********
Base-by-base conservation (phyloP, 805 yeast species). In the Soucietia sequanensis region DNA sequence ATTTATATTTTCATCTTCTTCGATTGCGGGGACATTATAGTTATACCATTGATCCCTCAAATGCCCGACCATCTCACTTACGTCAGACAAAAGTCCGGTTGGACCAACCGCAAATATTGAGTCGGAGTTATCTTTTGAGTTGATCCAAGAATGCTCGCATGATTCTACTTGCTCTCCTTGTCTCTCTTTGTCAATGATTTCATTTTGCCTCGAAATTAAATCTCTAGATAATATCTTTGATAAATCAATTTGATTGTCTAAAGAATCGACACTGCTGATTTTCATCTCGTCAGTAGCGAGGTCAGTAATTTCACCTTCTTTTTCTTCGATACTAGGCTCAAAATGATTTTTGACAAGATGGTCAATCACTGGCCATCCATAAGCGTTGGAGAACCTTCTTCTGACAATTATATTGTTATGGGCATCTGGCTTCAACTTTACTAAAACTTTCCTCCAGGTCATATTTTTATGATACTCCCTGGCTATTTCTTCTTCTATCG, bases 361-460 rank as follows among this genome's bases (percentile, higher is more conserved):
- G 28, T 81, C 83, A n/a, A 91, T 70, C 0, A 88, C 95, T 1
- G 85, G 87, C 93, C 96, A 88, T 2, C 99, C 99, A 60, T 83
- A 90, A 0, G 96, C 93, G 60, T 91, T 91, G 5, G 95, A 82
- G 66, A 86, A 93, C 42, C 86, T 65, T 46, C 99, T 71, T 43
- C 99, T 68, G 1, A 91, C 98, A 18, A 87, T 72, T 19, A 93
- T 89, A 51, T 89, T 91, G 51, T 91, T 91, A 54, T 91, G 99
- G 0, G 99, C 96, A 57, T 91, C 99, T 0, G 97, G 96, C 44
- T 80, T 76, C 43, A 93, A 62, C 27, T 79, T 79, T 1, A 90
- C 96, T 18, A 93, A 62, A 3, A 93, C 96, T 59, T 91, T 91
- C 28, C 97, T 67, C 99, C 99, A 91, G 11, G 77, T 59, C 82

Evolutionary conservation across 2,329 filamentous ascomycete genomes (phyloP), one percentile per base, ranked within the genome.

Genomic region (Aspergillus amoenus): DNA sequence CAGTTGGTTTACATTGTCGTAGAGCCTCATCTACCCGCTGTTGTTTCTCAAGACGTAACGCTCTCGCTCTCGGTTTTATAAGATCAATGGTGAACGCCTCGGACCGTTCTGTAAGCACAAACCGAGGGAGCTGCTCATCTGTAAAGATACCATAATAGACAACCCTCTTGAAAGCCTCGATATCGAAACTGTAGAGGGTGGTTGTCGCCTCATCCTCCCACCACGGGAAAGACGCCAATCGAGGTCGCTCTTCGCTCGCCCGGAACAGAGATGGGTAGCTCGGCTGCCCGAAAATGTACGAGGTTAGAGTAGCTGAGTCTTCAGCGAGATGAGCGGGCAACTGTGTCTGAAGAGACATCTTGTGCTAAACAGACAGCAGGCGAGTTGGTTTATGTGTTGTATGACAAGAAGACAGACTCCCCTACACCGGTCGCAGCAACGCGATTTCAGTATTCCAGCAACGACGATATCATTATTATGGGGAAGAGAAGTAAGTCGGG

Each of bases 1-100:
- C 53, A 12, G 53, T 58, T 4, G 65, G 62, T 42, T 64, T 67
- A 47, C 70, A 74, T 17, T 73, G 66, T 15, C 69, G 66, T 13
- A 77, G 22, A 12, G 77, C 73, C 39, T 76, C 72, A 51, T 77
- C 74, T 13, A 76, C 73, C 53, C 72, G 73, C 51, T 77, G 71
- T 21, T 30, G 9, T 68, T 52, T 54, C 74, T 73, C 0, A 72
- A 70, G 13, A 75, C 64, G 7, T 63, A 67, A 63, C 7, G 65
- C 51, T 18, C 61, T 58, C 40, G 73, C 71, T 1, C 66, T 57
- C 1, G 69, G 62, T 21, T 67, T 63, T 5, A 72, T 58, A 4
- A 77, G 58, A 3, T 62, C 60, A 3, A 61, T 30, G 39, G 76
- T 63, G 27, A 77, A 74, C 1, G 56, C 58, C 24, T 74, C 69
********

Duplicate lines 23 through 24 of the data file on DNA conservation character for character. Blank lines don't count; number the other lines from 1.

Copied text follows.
- A 77, G 58, A 3, T 62, C 60, A 3, A 61, T 30, G 39, G 76
- T 63, G 27, A 77, A 74, C 1, G 56, C 58, C 24, T 74, C 69